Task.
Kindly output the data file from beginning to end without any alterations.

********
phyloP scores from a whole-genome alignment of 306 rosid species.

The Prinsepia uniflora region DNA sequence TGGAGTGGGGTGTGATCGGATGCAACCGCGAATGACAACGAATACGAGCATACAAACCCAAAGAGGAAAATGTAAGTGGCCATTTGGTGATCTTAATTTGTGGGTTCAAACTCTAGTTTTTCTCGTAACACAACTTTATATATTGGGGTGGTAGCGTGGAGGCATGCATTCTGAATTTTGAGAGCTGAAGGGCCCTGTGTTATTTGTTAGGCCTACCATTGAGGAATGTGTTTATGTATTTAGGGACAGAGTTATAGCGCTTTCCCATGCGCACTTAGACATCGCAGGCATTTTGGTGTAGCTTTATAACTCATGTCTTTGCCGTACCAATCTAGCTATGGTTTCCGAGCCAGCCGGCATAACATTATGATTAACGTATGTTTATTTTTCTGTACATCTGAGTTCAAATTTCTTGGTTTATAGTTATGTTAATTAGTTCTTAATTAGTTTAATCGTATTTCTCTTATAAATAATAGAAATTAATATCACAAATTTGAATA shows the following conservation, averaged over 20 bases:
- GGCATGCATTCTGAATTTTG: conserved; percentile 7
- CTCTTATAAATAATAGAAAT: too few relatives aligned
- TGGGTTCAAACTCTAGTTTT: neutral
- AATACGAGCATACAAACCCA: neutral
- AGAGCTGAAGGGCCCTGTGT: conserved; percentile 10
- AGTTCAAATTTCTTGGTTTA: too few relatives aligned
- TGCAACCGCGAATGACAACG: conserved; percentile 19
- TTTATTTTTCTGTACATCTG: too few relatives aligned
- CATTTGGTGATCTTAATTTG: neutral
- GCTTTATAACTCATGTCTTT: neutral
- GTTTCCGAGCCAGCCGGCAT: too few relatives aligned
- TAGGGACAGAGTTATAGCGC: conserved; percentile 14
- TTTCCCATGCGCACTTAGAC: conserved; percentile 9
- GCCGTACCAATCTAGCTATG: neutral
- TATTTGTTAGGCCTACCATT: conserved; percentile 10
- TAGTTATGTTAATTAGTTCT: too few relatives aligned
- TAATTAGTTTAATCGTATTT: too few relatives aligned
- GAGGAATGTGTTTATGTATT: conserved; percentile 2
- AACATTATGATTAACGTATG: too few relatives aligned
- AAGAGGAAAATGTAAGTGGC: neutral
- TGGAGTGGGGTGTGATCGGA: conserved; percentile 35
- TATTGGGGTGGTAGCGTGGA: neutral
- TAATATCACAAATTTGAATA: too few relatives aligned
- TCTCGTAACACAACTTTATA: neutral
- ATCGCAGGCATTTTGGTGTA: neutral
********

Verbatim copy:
phyloP scores from a whole-genome alignment of 306 rosid species.

The Prinsepia uniflora region DNA sequence TGGAGTGGGGTGTGATCGGATGCAACCGCGAATGACAACGAATACGAGCATACAAACCCAAAGAGGAAAATGTAAGTGGCCATTTGGTGATCTTAATTTGTGGGTTCAAACTCTAGTTTTTCTCGTAACACAACTTTATATATTGGGGTGGTAGCGTGGAGGCATGCATTCTGAATTTTGAGAGCTGAAGGGCCCTGTGTTATTTGTTAGGCCTACCATTGAGGAATGTGTTTATGTATTTAGGGACAGAGTTATAGCGCTTTCCCATGCGCACTTAGACATCGCAGGCATTTTGGTGTAGCTTTATAACTCATGTCTTTGCCGTACCAATCTAGCTATGGTTTCCGAGCCAGCCGGCATAACATTATGATTAACGTATGTTTATTTTTCTGTACATCTGAGTTCAAATTTCTTGGTTTATAGTTATGTTAATTAGTTCTTAATTAGTTTAATCGTATTTCTCTTATAAATAATAGAAATTAATATCACAAATTTGAATA shows the following conservation, averaged over 20 bases:
- GGCATGCATTCTGAATTTTG: conserved; percentile 7
- CTCTTATAAATAATAGAAAT: too few relatives aligned
- TGGGTTCAAACTCTAGTTTT: neutral
- AATACGAGCATACAAACCCA: neutral
- AGAGCTGAAGGGCCCTGTGT: conserved; percentile 10
- AGTTCAAATTTCTTGGTTTA: too few relatives aligned
- TGCAACCGCGAATGACAACG: conserved; percentile 19
- TTTATTTTTCTGTACATCTG: too few relatives aligned
- CATTTGGTGATCTTAATTTG: neutral
- GCTTTATAACTCATGTCTTT: neutral
- GTTTCCGAGCCAGCCGGCAT: too few relatives aligned
- TAGGGACAGAGTTATAGCGC: conserved; percentile 14
- TTTCCCATGCGCACTTAGAC: conserved; percentile 9
- GCCGTACCAATCTAGCTATG: neutral
- TATTTGTTAGGCCTACCATT: conserved; percentile 10
- TAGTTATGTTAATTAGTTCT: too few relatives aligned
- TAATTAGTTTAATCGTATTT: too few relatives aligned
- GAGGAATGTGTTTATGTATT: conserved; percentile 2
- AACATTATGATTAACGTATG: too few relatives aligned
- AAGAGGAAAATGTAAGTGGC: neutral
- TGGAGTGGGGTGTGATCGGA: conserved; percentile 35
- TATTGGGGTGGTAGCGTGGA: neutral
- TAATATCACAAATTTGAATA: too few relatives aligned
- TCTCGTAACACAACTTTATA: neutral
- ATCGCAGGCATTTTGGTGTA: neutral